When he is off-guard, Jones can be rather humorous in this regard and after one particularly wretched defeat he recounted a phone conversation with a relative. "Stephen, have you seen what they're saying about you?" "Look, I don't want to know." Yeah, but you got to listen this, and this, and this, and this." "I said, I don't want to know. "Yeah, but what about what X has said, you've got listen to what X has said." "By the end of the call, I just wanted to string myself up," he laughed. And him, and them and everyone.

Except Jones resists any such feelings of malice as he has long ago accepted that it all comes with this most sacred of territories. "I was aware of the iconic status of the Welsh No 10 as early as I can remember," he says. "Nine, 10, younger probably, whenever my first rugby memory was. It's always spoken about, especially where I grew up in the Llanelli area. You know, this is where Phil Bennett, Barry John and Jonathan Davies were produced. You can't be anything but aware of it when you're growing up."

Still, when you are lying there dreaming of the winning drop-goal, of the ghosting line-break, of the defence-splitting inside ball, they never flash up parental warnings of the gory bits, now do they? They invariably happen, though, even to the geniuses such as Davies. "I'm come in for a lot of flak on more than one occasion and I'm sure there were times when Phil or even Barry did, too," recalls one of Jones's predecessor at both Stradey and country. "All you can do is knuckle down, ignore it – and then try to respond to it." It is fair to say that in Nantes six days ago, Jones delivered a suitable retort.

It was impossible to arrive at Stade la Beaujoire on Sunday lunchtime and imagine a scenario where Jones would usurp Hook for today's "group decider" with the barest murmurs of supporter unrest. Not only did Jones turn up without have played for more than four months, but he had also been stripped of his squad captaincy and Hook had seemingly gone from strength to strength.

What followed was 45 minutes of baffling insecurity, rescued by a cameo of wondrous control. Where Hook had fallen, Jones rose and all of a sudden it was a man-versus-boy debate. Canada could only look on dumbfounded as the elder made his point in the most dramatic of turnarounds.

"It was a clever thing Gareth [Jenkins] did at half-time," explained Alan Phillips, the Wales team manager. "Before addressing the team at half-time he had word with Stephen and the other subs and asked where we were going wrong. Stephen knew exactly and that impressed Gareth hugely. As did his desire to get out there." Indeed, Jones ran out like a player possessed with more than mere conviction.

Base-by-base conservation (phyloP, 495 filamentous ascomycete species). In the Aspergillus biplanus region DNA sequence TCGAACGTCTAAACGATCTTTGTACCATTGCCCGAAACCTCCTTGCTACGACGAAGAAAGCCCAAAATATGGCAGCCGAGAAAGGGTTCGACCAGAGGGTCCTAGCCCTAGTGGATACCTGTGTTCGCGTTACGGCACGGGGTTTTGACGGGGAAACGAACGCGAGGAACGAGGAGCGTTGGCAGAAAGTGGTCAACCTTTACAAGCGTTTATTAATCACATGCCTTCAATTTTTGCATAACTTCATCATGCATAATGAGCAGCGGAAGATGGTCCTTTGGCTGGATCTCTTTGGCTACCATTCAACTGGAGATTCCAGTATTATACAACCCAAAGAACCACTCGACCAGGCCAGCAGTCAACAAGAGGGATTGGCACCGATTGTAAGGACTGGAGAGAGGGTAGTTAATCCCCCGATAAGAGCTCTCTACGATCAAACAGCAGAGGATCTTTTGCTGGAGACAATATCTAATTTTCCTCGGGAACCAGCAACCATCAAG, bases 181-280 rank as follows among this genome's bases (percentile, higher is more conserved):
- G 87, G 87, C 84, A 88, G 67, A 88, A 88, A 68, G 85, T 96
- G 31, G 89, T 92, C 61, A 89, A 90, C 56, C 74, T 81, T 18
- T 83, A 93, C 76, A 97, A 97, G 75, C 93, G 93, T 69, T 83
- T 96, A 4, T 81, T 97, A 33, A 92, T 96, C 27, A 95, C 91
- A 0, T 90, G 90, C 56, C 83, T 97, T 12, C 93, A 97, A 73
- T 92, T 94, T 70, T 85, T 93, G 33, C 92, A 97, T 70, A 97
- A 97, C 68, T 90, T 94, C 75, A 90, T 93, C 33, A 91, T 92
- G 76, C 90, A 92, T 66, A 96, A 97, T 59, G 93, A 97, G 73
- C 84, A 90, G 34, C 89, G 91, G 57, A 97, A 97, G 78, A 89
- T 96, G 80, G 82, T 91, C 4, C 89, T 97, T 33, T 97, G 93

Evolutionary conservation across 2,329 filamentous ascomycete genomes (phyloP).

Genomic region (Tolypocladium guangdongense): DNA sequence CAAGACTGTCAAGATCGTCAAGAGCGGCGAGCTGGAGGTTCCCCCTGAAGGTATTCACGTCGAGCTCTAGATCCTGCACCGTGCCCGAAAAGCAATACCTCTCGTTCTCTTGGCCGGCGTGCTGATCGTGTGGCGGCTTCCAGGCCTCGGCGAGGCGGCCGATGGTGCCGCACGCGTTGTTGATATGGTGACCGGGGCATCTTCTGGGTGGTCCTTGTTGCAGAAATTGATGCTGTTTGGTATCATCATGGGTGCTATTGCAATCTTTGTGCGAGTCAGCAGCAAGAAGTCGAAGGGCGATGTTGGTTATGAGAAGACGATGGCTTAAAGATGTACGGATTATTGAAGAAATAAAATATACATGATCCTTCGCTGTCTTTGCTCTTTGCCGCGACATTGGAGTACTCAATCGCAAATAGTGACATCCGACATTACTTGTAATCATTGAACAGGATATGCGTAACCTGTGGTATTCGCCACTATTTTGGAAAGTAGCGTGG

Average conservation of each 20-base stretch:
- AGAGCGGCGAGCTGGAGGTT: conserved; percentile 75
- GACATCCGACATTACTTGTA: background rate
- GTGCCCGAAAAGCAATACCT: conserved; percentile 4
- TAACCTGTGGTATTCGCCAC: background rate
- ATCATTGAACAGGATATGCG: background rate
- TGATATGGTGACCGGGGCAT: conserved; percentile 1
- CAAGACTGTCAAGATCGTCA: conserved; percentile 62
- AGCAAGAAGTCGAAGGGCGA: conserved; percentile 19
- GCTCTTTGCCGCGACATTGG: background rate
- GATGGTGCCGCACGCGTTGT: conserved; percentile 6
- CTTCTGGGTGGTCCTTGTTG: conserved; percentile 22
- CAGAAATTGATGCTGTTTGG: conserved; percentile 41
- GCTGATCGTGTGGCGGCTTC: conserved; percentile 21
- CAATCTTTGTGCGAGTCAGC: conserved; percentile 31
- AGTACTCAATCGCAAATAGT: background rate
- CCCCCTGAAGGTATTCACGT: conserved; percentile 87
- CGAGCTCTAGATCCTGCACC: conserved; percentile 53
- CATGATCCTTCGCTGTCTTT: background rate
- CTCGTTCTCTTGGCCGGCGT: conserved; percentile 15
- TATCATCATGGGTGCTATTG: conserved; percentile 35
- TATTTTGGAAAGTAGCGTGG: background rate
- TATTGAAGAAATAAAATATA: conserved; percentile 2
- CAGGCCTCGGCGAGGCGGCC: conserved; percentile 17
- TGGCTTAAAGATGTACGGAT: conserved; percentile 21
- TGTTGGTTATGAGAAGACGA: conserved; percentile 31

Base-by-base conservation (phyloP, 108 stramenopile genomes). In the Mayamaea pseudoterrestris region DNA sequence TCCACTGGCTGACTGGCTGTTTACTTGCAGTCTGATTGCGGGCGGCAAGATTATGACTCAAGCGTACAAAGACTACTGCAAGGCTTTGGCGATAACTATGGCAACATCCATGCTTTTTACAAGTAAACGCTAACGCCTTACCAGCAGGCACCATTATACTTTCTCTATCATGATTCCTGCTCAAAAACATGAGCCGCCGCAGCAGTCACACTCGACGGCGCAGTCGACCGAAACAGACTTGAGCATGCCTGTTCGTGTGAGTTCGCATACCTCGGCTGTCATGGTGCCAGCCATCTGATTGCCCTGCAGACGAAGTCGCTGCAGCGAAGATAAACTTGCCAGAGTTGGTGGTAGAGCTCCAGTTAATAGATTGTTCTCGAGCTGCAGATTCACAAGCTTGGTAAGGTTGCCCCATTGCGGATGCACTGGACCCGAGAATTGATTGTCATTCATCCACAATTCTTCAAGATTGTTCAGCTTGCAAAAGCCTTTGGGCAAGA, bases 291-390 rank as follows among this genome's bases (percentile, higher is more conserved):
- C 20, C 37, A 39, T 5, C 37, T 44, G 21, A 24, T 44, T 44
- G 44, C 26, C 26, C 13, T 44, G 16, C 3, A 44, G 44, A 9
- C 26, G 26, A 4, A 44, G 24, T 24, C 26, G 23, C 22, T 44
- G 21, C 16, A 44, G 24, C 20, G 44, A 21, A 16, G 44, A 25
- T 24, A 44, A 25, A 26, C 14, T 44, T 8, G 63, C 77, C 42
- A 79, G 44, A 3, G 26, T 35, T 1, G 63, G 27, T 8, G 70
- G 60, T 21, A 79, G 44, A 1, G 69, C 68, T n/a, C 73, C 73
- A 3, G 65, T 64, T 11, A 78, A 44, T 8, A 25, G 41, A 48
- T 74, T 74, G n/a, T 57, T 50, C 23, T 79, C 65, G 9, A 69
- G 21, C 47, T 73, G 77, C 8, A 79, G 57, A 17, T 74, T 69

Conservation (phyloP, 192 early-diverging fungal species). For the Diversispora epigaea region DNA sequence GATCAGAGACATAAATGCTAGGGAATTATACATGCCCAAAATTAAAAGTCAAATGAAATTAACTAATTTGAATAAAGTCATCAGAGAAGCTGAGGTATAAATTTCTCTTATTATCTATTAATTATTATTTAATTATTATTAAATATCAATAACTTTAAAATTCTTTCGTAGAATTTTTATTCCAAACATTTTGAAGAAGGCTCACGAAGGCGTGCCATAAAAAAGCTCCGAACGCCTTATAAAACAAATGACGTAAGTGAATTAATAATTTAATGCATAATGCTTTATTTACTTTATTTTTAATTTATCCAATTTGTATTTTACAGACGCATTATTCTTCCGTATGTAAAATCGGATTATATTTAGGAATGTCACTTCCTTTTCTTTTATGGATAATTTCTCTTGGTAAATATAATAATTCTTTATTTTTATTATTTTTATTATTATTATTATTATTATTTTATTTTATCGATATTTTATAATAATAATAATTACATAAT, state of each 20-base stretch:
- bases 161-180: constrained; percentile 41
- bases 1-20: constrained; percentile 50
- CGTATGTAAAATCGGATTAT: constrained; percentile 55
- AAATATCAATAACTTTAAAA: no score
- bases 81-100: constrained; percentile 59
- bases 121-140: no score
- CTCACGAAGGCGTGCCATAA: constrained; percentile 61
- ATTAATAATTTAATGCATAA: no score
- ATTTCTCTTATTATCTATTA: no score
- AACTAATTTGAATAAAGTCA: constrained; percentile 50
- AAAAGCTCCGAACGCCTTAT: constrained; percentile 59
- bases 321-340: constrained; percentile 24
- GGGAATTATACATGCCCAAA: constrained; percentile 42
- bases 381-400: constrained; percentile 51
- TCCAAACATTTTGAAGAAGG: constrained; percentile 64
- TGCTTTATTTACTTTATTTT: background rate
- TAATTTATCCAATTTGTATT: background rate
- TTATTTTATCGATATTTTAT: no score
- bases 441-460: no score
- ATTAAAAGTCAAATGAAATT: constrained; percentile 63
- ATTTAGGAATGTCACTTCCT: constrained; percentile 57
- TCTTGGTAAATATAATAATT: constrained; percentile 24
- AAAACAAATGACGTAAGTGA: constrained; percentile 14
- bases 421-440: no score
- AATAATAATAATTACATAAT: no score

"You always know when Stephen's excited as he does this thing with his arms, like he's trying to work everyone else up as well," continued Phillips. "I'm not sure I've ever seen him so motivated before, bar maybe during the Grand Slam in Paris two years ago. I'll never forget then how he was the first to run off the pitch at the break when we were lucky just to be down 15-6 down. When the rest got to the dressing room, Stephen was there shouting, 'Look, I know what these bastards are like. If we score the next try their heads will go down and we'll have 'em'. He was playing for a French club at the time so everyone accepted he knew what he was on about. But he was so pumped up I think they'd all have believe him anyway. Sunday reminded me of that."

Phillips is keen to stress, however, that there was so much fashion amongst the passion. "His display got even better when we studied the tapes," he said. "You know, there's this thing on Welsh telly at the moment called Poetry in Motion where they read out poems as a backdrop to slow-mo rugby footage. Well, there was one bit of play from Stephen that would be perfect for it. The way in which he broke the line, the way he slowed down and waited for [Colin] Charvis to appear on his shoulder and, then, the way he turned his back into the defender before delivering the killer pass. It was a classic outside-half move."

Jones would doubtless blush if he heard such a plaudit, for here is a man who says "I'm not comfortable talking about myself". He just lets everyone else do it for him. And someone needs to concentrate on the rugby. "At 10 you are the decision-maker," he says. "You are the one who has to call the correct patterns, the one who has to see how they're defending, what moves may best break down the defence, what elements are going well that you should persevere with. There is really so much to do. You can't start losing your head." After all, they have a guillotine for that.